Large language models (LLMs) use deep learning techniques to process and generate human-like text. Trained on vast amounts of data from books, articles, websites, and other sources, the models use this learned knowledge to generate responses, translate languages, summarize text, answer questions, and perform a wide range of natural language processing tasks.
This rapidly evolving AI technology has led to the creation of several open-source and publicly available tools, such as ChatGPT, Claude, and Google Bard, among others, enabling anyone to search and find answers to a seemingly endless range of queries. However, while these tools offer significant benefits, there is growing concern about their ability to generate objectionable content and the consequences that could result.
Recent work has focused on aligning LLMs in an attempt to prevent undesirable generation, and on the surface, seems to succeed. Public chatbots will not generate inappropriate content when asked directly. While attackers have had some success circumnavigating these measures, their approach often requires significant human ingenuity, and results have been inconsistent.
But now, researchers at Carnegie Mellon University’s School of Computer Science (SCS), the CyLab Security and Privacy Institute, and the Center for AI Safety in San Francisco have uncovered a new vulnerability, proposing a simple and effective attack method that causes aligned language models to generate objectionable behaviors at a high success rate.
In their latest study, ‘Universal and Transferable Adversarial Attacks on Aligned Language Models,’ CMU Associate Professors Matt Fredrikson and Zico Kolter, Ph.D. student Andy Zou, and alumnus Zifan Wang found a suffix that, when attached to a wide range of queries, significantly increases the likelihood that both open and closed source LLMs will produce affirmative responses to queries that they would otherwise refuse. Rather than relying on manual engineering, their approach automatically produces these adversarial suffixes through a combination of greedy and gradient-based search techniques.
"At the moment, the direct harms to people that could be brought about by prompting a chatbot to produce objectionable or toxic content may not be especially severe,” says Fredrikson. “The concern is that these models will play a larger role in autonomous systems that operate without human supervision."
One example of such a system is an assistant that has access to your email and credit card information to help out with day-to-day activities.
"As autonomous systems become more of a reality, it will be very important to ensure that we have a reliable way to stop them from being hijacked by attacks like these."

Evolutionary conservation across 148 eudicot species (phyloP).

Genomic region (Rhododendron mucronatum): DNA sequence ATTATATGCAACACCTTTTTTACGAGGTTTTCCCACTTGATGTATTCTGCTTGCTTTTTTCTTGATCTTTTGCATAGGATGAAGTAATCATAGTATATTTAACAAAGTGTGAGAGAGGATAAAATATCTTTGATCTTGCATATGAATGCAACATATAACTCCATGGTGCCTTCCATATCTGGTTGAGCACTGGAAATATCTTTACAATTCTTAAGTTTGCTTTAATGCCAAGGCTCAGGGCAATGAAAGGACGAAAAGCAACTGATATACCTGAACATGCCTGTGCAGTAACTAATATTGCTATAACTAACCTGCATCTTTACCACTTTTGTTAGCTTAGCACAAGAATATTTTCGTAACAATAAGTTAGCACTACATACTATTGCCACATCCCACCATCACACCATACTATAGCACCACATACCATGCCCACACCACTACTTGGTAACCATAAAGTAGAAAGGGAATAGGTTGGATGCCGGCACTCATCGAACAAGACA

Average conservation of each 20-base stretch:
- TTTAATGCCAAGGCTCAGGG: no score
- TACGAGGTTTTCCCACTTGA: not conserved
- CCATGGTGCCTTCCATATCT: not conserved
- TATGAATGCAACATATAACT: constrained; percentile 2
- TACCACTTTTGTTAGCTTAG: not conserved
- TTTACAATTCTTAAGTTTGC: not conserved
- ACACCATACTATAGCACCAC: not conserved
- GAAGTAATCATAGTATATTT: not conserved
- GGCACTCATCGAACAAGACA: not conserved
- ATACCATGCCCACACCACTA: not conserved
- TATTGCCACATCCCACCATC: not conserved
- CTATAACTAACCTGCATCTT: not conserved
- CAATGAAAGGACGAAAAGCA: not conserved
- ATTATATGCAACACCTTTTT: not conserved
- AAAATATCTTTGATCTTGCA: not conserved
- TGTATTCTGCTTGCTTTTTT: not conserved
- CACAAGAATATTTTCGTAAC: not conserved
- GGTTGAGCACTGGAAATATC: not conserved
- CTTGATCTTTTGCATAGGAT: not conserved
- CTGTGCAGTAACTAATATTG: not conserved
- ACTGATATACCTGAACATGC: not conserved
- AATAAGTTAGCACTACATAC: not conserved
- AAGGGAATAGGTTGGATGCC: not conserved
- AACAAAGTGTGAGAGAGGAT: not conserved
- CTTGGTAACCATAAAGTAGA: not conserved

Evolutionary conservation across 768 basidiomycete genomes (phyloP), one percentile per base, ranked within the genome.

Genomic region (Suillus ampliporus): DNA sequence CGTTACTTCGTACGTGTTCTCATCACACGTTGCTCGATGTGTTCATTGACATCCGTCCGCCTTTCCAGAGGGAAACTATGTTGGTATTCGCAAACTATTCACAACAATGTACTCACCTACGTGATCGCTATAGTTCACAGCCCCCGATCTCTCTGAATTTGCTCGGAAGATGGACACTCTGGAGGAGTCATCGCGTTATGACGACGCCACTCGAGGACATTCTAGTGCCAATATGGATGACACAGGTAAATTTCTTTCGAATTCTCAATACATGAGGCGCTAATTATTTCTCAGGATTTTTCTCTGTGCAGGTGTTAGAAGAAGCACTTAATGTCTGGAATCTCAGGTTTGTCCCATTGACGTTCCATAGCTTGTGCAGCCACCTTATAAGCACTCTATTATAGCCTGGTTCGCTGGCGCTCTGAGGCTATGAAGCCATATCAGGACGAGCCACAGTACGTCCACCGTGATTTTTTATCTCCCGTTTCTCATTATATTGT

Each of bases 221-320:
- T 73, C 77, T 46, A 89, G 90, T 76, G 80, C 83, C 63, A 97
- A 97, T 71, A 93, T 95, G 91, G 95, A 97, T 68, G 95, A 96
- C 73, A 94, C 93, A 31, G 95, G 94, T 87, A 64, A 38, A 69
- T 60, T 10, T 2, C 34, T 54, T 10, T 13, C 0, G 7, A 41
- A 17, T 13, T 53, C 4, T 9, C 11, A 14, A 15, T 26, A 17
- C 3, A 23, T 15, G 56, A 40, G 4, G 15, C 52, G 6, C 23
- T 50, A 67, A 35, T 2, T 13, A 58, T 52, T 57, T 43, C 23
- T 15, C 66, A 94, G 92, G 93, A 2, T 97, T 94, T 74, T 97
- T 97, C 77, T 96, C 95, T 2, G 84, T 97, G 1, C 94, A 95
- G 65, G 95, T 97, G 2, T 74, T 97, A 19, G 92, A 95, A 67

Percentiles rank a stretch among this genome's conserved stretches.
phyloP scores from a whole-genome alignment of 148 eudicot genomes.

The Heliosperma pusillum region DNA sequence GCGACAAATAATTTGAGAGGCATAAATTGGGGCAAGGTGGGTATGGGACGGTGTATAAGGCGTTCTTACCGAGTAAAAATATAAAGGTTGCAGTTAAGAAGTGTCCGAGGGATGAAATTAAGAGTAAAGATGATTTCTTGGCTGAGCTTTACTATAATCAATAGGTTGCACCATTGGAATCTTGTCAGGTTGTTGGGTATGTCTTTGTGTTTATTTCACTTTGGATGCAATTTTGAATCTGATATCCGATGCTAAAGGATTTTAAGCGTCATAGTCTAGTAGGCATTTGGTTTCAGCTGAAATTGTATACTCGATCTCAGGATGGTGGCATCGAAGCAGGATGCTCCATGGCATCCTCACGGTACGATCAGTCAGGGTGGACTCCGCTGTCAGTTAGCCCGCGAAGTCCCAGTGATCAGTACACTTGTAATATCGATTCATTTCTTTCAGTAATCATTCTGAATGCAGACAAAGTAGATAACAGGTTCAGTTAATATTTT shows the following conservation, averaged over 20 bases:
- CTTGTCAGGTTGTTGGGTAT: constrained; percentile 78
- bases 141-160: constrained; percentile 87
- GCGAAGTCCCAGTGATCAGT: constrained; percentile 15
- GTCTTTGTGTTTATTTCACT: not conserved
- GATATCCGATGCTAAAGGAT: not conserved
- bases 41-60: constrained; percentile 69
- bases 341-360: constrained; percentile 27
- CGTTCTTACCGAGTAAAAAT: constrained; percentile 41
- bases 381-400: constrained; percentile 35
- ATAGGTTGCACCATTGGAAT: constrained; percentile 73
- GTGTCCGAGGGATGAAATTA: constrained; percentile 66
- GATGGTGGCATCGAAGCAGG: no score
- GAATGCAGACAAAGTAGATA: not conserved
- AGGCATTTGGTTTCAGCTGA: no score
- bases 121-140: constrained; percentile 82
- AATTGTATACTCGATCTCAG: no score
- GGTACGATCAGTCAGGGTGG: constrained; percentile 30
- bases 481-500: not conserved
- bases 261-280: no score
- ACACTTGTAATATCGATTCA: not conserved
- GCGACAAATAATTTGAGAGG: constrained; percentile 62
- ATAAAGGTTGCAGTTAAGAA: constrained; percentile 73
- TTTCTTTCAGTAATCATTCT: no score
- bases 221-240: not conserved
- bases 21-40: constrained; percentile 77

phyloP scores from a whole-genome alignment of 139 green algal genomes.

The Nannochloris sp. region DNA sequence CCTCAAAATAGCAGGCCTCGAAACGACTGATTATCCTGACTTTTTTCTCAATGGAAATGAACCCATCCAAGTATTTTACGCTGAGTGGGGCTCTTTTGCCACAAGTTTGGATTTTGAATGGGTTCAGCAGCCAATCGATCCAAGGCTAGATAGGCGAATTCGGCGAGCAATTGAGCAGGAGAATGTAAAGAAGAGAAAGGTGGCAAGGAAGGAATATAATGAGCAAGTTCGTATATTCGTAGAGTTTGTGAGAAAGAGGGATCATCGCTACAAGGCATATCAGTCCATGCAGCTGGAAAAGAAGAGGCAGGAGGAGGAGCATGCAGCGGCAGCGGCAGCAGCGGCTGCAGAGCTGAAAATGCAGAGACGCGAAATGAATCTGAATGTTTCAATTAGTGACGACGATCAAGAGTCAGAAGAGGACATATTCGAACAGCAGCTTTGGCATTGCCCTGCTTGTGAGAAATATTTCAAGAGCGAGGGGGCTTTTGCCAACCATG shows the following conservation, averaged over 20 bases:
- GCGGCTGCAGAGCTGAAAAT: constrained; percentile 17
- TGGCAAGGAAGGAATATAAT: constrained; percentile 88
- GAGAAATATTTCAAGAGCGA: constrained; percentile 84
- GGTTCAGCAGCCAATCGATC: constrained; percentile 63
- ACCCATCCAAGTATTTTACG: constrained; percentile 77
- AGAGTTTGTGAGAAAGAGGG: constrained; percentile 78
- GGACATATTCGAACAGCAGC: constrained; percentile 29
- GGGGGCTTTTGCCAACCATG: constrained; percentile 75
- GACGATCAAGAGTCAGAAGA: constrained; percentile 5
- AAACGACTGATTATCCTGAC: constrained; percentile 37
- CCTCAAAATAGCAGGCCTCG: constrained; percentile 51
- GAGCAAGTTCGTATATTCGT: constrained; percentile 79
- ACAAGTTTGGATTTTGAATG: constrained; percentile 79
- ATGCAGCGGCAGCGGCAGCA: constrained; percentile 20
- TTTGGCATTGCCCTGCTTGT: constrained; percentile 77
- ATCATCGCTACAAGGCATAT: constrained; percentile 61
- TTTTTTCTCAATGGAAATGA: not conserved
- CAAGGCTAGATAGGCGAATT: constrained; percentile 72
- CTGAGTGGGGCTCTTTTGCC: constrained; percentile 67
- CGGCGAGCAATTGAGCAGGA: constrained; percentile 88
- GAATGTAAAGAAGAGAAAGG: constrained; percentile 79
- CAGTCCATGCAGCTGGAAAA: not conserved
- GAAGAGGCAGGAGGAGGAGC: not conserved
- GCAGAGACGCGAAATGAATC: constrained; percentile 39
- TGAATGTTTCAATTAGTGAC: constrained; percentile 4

In 2020, Fredrikson and fellow researchers from CyLab and the Software Engineering Institute discovered vulnerabilities within image classifiers, AI-based deep learning models that automatically identify the subject of photos. By making minor changes to the images, the researchers could alter how the classifiers viewed and labeled them.
Using similar methods, Fredrikson, Kolter, Zou, and Wang successfully attacked Meta’s open-source chatbot, ‘tricking’ the LLM into generating objectionable content. While discussing their finding, Wang decided to try the attack on ChatGPT, a much larger and more sophisticated LLM. To their surprise, it worked.
“We didn’t set out to attack proprietary large language models and chatbots,” says Fredrikson. “But our research shows that even if you have a big trillion parameter closed-source model, people can still attack it by looking at freely available, smaller and simpler open-sourced models and learning how to attack those.”
By training the attack suffix on multiple prompts and models, the researchers have also induced objectionable content in public interfaces like Google Bard and Claude and in open-source LLMs such as LLaMA-2 Chat, Pythia, Falcon, and others.
Fredrikson says the next steps are to look at ways of addressing these attacks on LLMs.
“Right now, we simply don’t have a convincing way to stop this from happening, so the next step is to figure out how to fix these models.”
Similar attacks have existed for a decade on different types of machine learning classifiers, such as in computer vision. While these attacks still pose a challenge, many of the proposed defenses build directly on top of the attacks themselves.
“Understanding how to mount these attacks is often the first step in developing a strong defense.”
Learn more about this research at llm-attacks.org
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